Wall Street analysts and brokers anticipate little market reaction if Ronald Reagan wins a second term today, asserting that his reelection has been predicted too widely to have much of an impact on stock prices.

"Markets react to surprises," said David A. Lefeve, senior vice president at one of Merrill Lynch's Washington offices. Other analysts said only an upset victory by Walter Mondale or a GOP capture of the House of Representatives would be dramatic enough to shake the markets.

The markets, traditionally closed on Election Day, will be open today for the first time during voting.

During Reagan's first term, the markets went from bearish to bullish to baffling, with the Dow Jones industrial average going as low as 776.92 and reaching an all-time high of 1287.20.

High unemployment and economic malaise in 1981 and 1982 were followed by the greatest bull market in history. Beginning on Aug. 13, 1982, the Dow soared 471 points in 10 months, adding some $603 billion to the value of stocks on the New York Stock Exchange.

With the aid of computers, stock market records fell like autumn leaves. The New York Stock Exchange broke the 100-million-share mark on Aug. 18, 1982, trading 132.7 million shares. By the end of 1983, NYSE trading was up 82 percent in two years. The current record day is Aug. 3, when 236.6 million shares were traded.

The increases in trading amazed brokers, who recalled that for six months in 1968 brokers had Wednesdays off while back offices caught up on the paperwork from 13-million-share trading days.

Beyond Election Day, market watchers see 1985 as a year in which:

*Stock prices, as measured by the Dow Jones industrial averages, will move slowly upward toward the 1,300 to 1,400 mark.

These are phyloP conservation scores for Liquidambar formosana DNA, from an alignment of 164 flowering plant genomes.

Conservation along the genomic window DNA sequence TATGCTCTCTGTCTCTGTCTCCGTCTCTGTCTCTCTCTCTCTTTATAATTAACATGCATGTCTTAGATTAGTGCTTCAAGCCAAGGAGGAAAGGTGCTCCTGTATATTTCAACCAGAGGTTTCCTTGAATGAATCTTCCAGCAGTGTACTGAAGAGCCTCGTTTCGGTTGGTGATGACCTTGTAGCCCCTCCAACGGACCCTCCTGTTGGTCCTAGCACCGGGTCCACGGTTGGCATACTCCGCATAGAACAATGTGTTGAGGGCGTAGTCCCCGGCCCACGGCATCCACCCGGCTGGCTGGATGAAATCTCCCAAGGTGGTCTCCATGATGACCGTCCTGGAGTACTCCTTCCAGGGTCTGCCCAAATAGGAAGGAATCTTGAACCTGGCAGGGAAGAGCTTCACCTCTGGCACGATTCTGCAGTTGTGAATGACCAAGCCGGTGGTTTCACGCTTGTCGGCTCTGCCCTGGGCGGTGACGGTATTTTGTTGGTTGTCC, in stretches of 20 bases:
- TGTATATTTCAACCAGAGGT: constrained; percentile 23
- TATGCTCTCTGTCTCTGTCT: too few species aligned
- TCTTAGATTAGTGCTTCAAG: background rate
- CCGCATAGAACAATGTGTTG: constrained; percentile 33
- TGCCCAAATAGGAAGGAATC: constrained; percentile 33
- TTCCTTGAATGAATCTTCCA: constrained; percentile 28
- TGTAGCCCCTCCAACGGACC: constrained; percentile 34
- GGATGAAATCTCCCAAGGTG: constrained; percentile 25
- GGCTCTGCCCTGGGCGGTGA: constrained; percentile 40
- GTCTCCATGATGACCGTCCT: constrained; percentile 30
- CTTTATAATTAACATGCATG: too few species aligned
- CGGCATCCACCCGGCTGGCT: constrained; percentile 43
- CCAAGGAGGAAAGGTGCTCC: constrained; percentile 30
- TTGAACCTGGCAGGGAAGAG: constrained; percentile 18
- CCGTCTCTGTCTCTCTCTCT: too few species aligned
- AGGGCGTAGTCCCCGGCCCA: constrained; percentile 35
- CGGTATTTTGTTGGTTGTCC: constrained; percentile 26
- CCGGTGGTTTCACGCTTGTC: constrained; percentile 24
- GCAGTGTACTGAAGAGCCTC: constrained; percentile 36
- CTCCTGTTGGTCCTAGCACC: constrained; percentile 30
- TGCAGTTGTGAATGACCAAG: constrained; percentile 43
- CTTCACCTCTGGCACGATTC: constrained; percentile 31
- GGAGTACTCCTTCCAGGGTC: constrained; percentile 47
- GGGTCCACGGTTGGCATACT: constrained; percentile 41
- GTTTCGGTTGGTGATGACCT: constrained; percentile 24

*Interest rates will trend downward, prompting a further increase in bond prices.

*Inflation will hover at a 3 percent to 5 percent level, causing problems for businesses that in the past have counted on inflationary price increases.

Prudential Bache analyst Greg A. Smith's outlook is for a "Woody Hayes stock market," defined as "three yards and a cloud of dust." Despite an unexciting running offense characterized by small yardage gains, the Ohio State football coach had a win-loss record of 205-61, Smith wrote.

Robert Farrell, chief market analyst for Merrill Lynch, said "I expect '85 to be an up year. Stocks will make new highs and bonds will do well."

He said that the months immediately following the election might produce setbacks because of uncertainties over what can be expected from the new administration and Congress. But Farrell said he believes the Dow will go to 1400 by the end of 1985 and to 1800 or 2000 in the next two to three years.

The impact on business -- and on the stock market -- of a low-inflation climate was much on the minds of several analysts.

Economist David M. Jones, senior vice president of Aubrey G. Lanston, said "there is a lot of pain going from a world of high inflation to a world of low inflation. The stock market is trying to sort it out."

Most seriously affected are companies with high costs, low productivity and large debt burdens, he said, citing energy firms as examples of companies hurt by falling inflation rates.

Farrell said corporations find they no longer can raise prices the way they once did and spend more time cutting costs than increasing sales. They are selling unprofitable divisions, negotiating savings with unions, adding technology to improve efficiency and buying back stock at an annual net rate of $60 billion.

"One of the benefits of this period is that the whole economy is going to get more efficient and there will be greater profitability down the road," Farrell said.

Fred Fraenkel, Prudential Bache's director of investment strategy, said that his firm is viewing the market "much more positively" than during its bearish days from the summer of '83 to the summer of '84. Part of the optimism is based on "the continued environment of low inflation" and a trend toward lower interest rates, he said.

Fraenkel said that he does not expect Reagan to make an effort to raise taxes next year, because "he wants to grow his way out of the deficit." Fraenkel predicted that long-term government bonds, now about 11 1/2 percent, will fall to about 10 1/2 percent by the end of 1985.

Leslie J. Silverstone, senior vice president at one of Dean Witter's Washington offices, said of the stock market, "I'm bullish." But he added that he encounters widespread investor fears that interest rates still may go back up to the 15 percent area.

A poll last week of 130 securities analysts by Investors Intelligence found that 53.6 percent were bullish on stocks, 21.4 percent were bearish and 25 percent were looking for a dip in prices that might provide buying opportunites.